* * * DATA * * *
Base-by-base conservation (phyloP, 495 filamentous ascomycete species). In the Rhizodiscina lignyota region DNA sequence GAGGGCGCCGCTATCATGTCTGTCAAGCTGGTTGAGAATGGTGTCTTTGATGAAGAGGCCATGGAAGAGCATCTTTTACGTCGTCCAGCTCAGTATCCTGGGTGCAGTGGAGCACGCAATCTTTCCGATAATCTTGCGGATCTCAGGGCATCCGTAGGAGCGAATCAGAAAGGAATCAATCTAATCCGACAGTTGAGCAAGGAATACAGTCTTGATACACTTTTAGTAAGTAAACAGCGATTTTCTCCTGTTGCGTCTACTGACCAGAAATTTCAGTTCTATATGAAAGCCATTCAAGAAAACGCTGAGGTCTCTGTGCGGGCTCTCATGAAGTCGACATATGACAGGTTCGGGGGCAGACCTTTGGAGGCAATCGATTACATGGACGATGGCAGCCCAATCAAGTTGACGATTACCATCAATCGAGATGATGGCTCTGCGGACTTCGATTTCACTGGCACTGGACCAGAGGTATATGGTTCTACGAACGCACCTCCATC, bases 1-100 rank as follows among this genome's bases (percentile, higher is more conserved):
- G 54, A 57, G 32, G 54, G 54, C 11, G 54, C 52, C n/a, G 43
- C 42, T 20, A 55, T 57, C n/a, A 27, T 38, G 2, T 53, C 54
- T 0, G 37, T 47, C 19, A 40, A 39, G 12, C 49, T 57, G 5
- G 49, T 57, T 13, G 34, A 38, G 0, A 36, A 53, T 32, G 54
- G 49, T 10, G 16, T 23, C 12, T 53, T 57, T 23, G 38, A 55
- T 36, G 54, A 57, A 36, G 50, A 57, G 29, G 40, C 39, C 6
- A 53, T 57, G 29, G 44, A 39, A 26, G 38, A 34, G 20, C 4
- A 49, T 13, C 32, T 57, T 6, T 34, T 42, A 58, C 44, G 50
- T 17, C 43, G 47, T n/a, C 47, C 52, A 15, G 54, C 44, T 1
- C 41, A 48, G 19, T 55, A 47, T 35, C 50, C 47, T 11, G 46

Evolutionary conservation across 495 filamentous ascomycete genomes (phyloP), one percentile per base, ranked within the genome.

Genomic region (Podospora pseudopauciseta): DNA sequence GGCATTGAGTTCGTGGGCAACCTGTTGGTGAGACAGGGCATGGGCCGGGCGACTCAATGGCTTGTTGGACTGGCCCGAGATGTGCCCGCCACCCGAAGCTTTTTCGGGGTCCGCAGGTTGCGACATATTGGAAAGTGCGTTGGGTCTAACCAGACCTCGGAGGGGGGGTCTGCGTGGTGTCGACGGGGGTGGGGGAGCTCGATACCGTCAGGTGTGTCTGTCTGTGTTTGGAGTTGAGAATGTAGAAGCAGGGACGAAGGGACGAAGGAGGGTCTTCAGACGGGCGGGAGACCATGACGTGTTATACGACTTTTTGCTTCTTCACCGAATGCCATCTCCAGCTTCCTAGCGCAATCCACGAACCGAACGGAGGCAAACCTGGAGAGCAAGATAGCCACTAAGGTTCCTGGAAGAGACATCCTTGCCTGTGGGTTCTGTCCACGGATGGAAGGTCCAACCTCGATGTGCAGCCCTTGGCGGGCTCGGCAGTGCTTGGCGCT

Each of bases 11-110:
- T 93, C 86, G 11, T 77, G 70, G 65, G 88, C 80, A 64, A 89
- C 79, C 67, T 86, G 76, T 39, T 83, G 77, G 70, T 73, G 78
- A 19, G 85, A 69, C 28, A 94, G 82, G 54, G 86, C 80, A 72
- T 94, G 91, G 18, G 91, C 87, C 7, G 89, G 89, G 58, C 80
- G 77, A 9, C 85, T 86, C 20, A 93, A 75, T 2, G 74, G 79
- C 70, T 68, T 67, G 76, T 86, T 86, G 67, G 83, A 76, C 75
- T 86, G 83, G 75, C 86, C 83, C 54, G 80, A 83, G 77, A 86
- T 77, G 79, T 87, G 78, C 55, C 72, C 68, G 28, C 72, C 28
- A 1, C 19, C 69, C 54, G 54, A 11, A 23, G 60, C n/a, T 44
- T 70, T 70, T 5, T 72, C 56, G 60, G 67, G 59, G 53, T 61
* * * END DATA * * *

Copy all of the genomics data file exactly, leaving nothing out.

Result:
Base-by-base conservation (phyloP, 495 filamentous ascomycete species). In the Rhizodiscina lignyota region DNA sequence GAGGGCGCCGCTATCATGTCTGTCAAGCTGGTTGAGAATGGTGTCTTTGATGAAGAGGCCATGGAAGAGCATCTTTTACGTCGTCCAGCTCAGTATCCTGGGTGCAGTGGAGCACGCAATCTTTCCGATAATCTTGCGGATCTCAGGGCATCCGTAGGAGCGAATCAGAAAGGAATCAATCTAATCCGACAGTTGAGCAAGGAATACAGTCTTGATACACTTTTAGTAAGTAAACAGCGATTTTCTCCTGTTGCGTCTACTGACCAGAAATTTCAGTTCTATATGAAAGCCATTCAAGAAAACGCTGAGGTCTCTGTGCGGGCTCTCATGAAGTCGACATATGACAGGTTCGGGGGCAGACCTTTGGAGGCAATCGATTACATGGACGATGGCAGCCCAATCAAGTTGACGATTACCATCAATCGAGATGATGGCTCTGCGGACTTCGATTTCACTGGCACTGGACCAGAGGTATATGGTTCTACGAACGCACCTCCATC, bases 1-100 rank as follows among this genome's bases (percentile, higher is more conserved):
- G 54, A 57, G 32, G 54, G 54, C 11, G 54, C 52, C n/a, G 43
- C 42, T 20, A 55, T 57, C n/a, A 27, T 38, G 2, T 53, C 54
- T 0, G 37, T 47, C 19, A 40, A 39, G 12, C 49, T 57, G 5
- G 49, T 57, T 13, G 34, A 38, G 0, A 36, A 53, T 32, G 54
- G 49, T 10, G 16, T 23, C 12, T 53, T 57, T 23, G 38, A 55
- T 36, G 54, A 57, A 36, G 50, A 57, G 29, G 40, C 39, C 6
- A 53, T 57, G 29, G 44, A 39, A 26, G 38, A 34, G 20, C 4
- A 49, T 13, C 32, T 57, T 6, T 34, T 42, A 58, C 44, G 50
- T 17, C 43, G 47, T n/a, C 47, C 52, A 15, G 54, C 44, T 1
- C 41, A 48, G 19, T 55, A 47, T 35, C 50, C 47, T 11, G 46

Evolutionary conservation across 495 filamentous ascomycete genomes (phyloP), one percentile per base, ranked within the genome.

Genomic region (Podospora pseudopauciseta): DNA sequence GGCATTGAGTTCGTGGGCAACCTGTTGGTGAGACAGGGCATGGGCCGGGCGACTCAATGGCTTGTTGGACTGGCCCGAGATGTGCCCGCCACCCGAAGCTTTTTCGGGGTCCGCAGGTTGCGACATATTGGAAAGTGCGTTGGGTCTAACCAGACCTCGGAGGGGGGGTCTGCGTGGTGTCGACGGGGGTGGGGGAGCTCGATACCGTCAGGTGTGTCTGTCTGTGTTTGGAGTTGAGAATGTAGAAGCAGGGACGAAGGGACGAAGGAGGGTCTTCAGACGGGCGGGAGACCATGACGTGTTATACGACTTTTTGCTTCTTCACCGAATGCCATCTCCAGCTTCCTAGCGCAATCCACGAACCGAACGGAGGCAAACCTGGAGAGCAAGATAGCCACTAAGGTTCCTGGAAGAGACATCCTTGCCTGTGGGTTCTGTCCACGGATGGAAGGTCCAACCTCGATGTGCAGCCCTTGGCGGGCTCGGCAGTGCTTGGCGCT

Each of bases 11-110:
- T 93, C 86, G 11, T 77, G 70, G 65, G 88, C 80, A 64, A 89
- C 79, C 67, T 86, G 76, T 39, T 83, G 77, G 70, T 73, G 78
- A 19, G 85, A 69, C 28, A 94, G 82, G 54, G 86, C 80, A 72
- T 94, G 91, G 18, G 91, C 87, C 7, G 89, G 89, G 58, C 80
- G 77, A 9, C 85, T 86, C 20, A 93, A 75, T 2, G 74, G 79
- C 70, T 68, T 67, G 76, T 86, T 86, G 67, G 83, A 76, C 75
- T 86, G 83, G 75, C 86, C 83, C 54, G 80, A 83, G 77, A 86
- T 77, G 79, T 87, G 78, C 55, C 72, C 68, G 28, C 72, C 28
- A 1, C 19, C 69, C 54, G 54, A 11, A 23, G 60, C n/a, T 44
- T 70, T 70, T 5, T 72, C 56, G 60, G 67, G 59, G 53, T 61